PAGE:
A National Portrait of Unlisted Home-Based Child Care Providers: The Communities Where Providers Live
- Compared to other HBCC providers, more unlisted, unpaid providers lived in communities that were rural, had more green space, were less walkable, and had fewer CCEE centers. On average, unlisted, unpaid providers also lived in communities with fewer immigrants, households that spoke a non-English language, and residents who were Hispanic/Latino/a.
- Unlisted, paid providers lived in communities with greater proportions of Black, non-Hispanic residents. Unlisted, paid providers also lived in communities with the highest poverty rates, highest housing vacancy rates, lowest rates of homeownership, the least access to healthy foods, and the highest concentrations of industrial pollutants.
- Among unlisted providers generally, those who identified as Black, non-Hispanic more often lived in higher poverty communities posing systemic barriers to stable employment, safe housing, healthy food, and clean environments compared to those of other races and ethnicities.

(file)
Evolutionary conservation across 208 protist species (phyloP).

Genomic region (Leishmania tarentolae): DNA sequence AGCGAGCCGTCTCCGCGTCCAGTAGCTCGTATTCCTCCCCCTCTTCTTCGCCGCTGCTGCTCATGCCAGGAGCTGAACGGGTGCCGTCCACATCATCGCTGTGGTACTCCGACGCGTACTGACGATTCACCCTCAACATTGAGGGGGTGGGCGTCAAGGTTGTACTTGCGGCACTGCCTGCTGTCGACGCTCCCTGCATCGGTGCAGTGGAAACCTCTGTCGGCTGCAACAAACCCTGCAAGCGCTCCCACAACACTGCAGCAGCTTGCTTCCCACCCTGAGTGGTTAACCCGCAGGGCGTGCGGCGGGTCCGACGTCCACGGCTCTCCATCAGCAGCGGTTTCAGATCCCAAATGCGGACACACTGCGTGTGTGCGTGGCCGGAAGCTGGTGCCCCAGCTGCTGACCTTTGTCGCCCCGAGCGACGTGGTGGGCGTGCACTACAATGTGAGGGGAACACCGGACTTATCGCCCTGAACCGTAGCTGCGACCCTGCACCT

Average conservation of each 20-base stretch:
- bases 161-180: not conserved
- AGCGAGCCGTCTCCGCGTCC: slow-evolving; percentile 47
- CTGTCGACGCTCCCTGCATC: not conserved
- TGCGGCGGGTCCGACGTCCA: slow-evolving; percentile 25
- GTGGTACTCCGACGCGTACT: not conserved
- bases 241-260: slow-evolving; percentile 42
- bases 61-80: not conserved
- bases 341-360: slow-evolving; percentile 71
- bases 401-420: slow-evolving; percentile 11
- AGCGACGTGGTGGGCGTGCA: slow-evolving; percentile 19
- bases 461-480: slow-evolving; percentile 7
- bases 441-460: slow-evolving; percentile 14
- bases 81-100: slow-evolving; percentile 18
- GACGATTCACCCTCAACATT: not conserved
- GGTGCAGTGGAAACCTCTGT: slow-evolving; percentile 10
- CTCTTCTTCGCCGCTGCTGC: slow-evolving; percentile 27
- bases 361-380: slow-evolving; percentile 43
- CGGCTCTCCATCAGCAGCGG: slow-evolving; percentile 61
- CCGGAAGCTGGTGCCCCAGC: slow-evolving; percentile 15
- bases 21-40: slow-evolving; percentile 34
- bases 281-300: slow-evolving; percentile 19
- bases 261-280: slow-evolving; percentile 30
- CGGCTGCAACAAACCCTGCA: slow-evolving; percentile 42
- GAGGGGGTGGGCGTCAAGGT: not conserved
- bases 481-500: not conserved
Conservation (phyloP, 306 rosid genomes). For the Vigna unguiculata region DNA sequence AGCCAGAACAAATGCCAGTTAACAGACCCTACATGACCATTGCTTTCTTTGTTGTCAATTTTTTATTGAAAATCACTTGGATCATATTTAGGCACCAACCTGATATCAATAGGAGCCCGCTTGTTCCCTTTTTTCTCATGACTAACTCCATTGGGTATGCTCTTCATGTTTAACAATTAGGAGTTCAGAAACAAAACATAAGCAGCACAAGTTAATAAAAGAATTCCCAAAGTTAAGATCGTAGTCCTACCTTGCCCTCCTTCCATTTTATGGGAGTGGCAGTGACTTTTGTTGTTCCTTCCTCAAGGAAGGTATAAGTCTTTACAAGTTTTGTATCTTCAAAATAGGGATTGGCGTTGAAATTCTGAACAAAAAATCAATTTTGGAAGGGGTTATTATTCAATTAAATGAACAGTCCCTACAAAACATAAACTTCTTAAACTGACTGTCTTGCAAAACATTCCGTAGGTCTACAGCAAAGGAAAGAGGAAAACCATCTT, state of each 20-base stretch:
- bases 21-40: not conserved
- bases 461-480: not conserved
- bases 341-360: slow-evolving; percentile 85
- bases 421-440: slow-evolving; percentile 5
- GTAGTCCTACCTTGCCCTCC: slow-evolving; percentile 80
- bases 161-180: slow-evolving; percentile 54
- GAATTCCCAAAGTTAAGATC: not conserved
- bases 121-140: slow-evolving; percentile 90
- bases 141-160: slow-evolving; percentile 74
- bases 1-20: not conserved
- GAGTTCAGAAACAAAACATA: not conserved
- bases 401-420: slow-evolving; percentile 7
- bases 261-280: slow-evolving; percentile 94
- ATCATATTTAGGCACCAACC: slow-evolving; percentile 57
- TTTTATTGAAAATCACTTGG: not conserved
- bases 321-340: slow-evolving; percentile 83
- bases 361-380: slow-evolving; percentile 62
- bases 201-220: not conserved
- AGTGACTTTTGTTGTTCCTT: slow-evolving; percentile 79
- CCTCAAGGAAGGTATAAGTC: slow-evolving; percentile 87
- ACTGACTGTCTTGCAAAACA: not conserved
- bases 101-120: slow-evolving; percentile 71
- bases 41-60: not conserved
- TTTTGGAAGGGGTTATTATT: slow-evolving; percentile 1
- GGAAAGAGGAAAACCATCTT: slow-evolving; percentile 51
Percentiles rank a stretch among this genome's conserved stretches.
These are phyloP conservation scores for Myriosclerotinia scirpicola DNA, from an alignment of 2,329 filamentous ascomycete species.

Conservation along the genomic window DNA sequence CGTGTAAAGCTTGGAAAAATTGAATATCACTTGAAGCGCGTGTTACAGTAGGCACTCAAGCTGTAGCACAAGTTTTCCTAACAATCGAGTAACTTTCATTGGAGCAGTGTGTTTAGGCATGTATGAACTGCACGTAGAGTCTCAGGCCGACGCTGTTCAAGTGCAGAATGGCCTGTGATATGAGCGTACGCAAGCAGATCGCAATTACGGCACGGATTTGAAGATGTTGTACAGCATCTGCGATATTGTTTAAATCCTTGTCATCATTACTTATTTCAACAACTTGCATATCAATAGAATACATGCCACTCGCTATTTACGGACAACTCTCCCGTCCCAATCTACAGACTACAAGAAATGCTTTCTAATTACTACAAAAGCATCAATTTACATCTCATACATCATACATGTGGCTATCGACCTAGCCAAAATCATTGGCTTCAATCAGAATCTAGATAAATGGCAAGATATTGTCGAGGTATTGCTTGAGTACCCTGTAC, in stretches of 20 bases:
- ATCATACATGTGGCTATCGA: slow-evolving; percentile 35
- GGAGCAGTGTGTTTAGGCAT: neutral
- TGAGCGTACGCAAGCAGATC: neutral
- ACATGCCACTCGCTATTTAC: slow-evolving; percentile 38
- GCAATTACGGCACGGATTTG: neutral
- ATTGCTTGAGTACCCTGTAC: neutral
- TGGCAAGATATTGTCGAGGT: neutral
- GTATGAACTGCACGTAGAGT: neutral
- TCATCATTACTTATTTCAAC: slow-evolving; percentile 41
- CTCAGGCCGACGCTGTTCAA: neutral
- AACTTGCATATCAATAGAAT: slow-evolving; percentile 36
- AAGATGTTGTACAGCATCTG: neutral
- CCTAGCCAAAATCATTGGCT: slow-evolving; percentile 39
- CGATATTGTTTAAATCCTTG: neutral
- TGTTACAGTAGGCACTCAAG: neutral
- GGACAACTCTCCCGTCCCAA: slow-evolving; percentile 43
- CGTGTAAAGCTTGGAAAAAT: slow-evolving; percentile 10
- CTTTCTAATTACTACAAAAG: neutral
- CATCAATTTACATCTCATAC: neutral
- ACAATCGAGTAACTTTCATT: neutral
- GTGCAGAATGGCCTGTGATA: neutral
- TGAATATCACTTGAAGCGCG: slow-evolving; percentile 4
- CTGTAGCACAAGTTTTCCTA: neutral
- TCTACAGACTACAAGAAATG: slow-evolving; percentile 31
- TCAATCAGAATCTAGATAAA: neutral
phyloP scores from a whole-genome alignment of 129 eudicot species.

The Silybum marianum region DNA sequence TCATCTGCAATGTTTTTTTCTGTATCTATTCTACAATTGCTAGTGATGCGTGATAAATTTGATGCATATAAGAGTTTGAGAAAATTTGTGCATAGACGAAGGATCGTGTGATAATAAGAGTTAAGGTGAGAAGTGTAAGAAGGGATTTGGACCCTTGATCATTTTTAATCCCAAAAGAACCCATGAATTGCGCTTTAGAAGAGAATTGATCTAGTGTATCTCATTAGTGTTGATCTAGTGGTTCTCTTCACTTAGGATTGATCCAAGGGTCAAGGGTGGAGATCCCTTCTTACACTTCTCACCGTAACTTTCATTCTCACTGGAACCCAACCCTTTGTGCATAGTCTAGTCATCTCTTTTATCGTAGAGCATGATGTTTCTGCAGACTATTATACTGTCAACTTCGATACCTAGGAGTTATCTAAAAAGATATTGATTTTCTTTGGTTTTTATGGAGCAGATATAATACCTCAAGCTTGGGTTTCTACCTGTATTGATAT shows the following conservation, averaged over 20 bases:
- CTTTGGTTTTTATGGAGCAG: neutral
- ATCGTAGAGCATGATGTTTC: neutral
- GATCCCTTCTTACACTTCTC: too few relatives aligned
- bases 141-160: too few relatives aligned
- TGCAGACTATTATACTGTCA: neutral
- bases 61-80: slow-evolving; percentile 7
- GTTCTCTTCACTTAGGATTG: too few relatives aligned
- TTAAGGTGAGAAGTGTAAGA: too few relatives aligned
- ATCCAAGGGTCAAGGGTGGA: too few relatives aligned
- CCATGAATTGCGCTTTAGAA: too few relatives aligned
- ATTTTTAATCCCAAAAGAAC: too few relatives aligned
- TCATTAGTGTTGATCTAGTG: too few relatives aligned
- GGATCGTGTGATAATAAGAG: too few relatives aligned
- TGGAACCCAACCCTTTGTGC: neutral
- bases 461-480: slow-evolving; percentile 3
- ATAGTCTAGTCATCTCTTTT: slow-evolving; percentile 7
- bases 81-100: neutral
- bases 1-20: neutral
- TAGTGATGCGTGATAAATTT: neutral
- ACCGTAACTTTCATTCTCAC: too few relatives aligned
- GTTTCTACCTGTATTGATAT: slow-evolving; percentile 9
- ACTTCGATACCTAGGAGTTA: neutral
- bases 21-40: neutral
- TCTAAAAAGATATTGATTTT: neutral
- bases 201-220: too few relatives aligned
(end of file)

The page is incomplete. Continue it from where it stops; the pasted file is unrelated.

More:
Home-based child care (HBCC) providers—those who provide at-home, nonparental child care—include listed providers, and unlisted providers who do and do not receive payment. Unlisted providers make up 94 percent of the HBCC provider workforce and serve more than 98 percent of all children who receive care in HBCC settings. Yet, research on HBCC lags behind research on center-based child care and early education (CCEE), and the least is known about unlisted providers.
A series of four analysis briefs uses infographics to present a national portrait of unlisted HBCC providers from the 2019 National Survey of Early Care and Education (NSECE). The findings can be used to inform supports for unlisted HBCC providers, to guide outreach and engagement of HBCC providers, and to shape future research to better understand unlisted HBCC providers. This brief focuses on describing the characteristics of the communities in which unlisted HBCC providers live and, for many, where they typically care for children.